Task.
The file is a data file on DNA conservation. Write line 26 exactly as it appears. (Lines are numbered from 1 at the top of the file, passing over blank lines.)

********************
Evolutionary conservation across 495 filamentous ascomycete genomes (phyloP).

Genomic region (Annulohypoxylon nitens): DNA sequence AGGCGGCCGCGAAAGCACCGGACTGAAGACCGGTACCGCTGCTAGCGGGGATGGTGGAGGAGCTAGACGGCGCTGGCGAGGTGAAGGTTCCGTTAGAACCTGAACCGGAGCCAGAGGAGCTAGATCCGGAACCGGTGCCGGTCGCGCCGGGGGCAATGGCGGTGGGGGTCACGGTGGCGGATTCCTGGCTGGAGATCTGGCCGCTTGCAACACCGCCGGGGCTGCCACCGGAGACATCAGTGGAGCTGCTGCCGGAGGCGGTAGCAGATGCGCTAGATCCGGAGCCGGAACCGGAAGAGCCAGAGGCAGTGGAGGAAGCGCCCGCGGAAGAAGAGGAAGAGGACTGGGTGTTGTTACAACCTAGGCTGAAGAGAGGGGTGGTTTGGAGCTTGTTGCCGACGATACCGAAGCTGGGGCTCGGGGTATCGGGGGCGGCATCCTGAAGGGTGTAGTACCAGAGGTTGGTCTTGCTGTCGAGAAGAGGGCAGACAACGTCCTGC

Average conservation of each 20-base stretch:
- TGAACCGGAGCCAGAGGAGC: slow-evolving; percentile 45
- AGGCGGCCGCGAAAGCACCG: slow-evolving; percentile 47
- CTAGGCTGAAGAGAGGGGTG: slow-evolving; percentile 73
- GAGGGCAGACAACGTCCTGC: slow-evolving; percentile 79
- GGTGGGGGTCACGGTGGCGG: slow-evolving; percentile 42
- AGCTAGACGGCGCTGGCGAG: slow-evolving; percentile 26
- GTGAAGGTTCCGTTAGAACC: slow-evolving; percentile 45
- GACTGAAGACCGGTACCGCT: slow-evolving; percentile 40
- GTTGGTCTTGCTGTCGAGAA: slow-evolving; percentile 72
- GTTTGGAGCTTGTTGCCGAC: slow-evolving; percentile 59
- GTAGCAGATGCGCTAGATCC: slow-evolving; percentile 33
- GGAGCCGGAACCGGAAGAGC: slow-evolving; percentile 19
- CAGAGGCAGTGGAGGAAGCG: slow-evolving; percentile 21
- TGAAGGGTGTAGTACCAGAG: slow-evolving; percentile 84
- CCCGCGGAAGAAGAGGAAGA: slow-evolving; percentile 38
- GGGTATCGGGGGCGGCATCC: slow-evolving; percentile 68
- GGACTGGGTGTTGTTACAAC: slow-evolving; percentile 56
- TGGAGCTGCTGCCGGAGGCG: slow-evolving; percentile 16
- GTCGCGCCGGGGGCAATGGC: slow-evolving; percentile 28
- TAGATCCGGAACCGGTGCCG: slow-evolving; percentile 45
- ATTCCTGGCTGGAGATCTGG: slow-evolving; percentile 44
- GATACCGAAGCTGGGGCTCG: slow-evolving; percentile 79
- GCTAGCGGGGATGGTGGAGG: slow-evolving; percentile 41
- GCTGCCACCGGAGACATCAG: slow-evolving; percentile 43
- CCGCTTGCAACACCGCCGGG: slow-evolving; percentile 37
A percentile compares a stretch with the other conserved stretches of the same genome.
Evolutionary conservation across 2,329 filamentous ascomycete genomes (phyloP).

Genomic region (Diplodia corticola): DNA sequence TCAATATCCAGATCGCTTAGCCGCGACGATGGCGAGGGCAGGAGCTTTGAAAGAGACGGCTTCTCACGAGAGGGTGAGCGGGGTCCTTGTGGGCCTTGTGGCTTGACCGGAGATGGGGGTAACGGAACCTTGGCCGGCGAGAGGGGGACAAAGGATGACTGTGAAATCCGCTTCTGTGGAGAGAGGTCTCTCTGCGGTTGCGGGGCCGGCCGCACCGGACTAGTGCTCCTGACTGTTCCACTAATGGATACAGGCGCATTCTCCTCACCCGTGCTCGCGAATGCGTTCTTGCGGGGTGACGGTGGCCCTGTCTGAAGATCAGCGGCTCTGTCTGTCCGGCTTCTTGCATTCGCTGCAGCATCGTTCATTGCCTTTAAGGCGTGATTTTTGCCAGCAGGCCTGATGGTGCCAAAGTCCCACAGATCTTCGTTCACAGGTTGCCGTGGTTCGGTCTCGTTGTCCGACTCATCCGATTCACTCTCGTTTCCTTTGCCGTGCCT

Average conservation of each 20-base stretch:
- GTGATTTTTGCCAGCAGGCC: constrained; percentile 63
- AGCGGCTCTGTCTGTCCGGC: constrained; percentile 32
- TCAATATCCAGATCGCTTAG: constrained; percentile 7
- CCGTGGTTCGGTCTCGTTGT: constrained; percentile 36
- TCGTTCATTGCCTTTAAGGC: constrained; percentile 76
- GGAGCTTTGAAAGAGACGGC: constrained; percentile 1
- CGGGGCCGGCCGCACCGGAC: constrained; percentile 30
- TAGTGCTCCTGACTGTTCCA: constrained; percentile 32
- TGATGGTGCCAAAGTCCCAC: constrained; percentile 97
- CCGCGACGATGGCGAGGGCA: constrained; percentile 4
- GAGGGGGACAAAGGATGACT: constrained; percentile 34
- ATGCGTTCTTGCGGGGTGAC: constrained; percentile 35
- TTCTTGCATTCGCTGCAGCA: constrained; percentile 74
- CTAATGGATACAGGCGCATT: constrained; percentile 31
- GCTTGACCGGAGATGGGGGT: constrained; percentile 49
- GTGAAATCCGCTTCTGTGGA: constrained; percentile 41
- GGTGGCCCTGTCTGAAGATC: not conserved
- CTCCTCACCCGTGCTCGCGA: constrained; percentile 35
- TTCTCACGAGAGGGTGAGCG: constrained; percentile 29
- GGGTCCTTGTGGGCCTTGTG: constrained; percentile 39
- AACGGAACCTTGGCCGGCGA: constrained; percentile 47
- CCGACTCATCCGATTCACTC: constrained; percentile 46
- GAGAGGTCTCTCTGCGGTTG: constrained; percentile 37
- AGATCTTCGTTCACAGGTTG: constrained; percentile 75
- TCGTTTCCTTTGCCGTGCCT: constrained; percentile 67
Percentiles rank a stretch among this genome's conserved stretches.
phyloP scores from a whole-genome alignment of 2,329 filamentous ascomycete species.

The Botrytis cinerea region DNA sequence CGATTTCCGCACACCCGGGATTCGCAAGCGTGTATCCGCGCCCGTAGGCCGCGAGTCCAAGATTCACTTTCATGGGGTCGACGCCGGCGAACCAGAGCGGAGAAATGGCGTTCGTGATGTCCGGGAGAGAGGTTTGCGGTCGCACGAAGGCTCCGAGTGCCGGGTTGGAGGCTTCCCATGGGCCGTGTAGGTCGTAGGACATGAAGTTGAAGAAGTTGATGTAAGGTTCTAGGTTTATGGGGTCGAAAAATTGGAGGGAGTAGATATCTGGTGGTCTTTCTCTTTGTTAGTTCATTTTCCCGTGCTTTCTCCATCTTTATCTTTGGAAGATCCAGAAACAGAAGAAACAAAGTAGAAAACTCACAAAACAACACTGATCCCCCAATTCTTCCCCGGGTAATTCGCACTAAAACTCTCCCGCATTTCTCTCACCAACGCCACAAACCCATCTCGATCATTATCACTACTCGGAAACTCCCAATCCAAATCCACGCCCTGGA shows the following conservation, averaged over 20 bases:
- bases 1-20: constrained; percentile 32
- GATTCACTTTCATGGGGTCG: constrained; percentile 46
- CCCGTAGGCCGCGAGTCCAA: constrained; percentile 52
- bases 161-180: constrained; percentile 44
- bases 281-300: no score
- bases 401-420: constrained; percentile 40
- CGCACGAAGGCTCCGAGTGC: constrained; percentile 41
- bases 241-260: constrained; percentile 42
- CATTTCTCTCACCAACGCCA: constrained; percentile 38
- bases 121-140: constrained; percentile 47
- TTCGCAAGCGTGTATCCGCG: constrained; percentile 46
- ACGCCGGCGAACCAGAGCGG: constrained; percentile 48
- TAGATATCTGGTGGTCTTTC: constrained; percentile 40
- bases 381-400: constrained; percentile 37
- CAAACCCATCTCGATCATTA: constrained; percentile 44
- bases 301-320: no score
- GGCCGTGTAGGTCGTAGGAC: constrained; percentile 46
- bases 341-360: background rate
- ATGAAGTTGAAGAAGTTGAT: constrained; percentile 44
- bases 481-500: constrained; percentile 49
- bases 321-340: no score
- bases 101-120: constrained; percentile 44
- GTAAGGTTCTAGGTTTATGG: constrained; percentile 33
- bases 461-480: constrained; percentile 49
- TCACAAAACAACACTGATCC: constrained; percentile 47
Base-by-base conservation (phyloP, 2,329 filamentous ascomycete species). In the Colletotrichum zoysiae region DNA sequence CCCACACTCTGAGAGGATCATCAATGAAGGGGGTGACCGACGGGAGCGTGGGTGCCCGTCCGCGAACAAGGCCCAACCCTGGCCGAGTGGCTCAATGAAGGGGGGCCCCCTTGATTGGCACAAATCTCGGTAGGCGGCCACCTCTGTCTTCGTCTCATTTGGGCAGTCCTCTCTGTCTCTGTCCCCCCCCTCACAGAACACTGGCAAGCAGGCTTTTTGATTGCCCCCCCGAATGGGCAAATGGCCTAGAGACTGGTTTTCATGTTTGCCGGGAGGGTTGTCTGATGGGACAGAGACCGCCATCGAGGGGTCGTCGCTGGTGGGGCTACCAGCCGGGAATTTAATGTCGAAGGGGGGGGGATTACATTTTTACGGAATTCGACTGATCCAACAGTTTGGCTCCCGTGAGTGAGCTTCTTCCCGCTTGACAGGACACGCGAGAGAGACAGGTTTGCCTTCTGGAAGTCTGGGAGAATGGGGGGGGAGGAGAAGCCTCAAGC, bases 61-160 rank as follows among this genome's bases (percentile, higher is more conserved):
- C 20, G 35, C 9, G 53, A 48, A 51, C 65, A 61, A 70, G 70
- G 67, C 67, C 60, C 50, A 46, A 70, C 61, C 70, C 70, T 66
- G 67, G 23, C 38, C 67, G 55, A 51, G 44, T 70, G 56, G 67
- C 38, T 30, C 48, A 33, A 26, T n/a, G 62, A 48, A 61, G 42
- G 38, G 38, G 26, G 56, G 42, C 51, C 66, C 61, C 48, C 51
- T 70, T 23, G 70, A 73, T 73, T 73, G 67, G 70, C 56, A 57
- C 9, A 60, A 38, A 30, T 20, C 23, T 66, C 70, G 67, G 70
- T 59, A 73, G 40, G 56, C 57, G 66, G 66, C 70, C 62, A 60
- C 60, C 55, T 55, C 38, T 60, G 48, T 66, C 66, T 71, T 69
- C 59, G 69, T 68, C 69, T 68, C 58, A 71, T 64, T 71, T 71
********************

- GCTAGCGGGGATGGTGGAGG: slow-evolving; percentile 41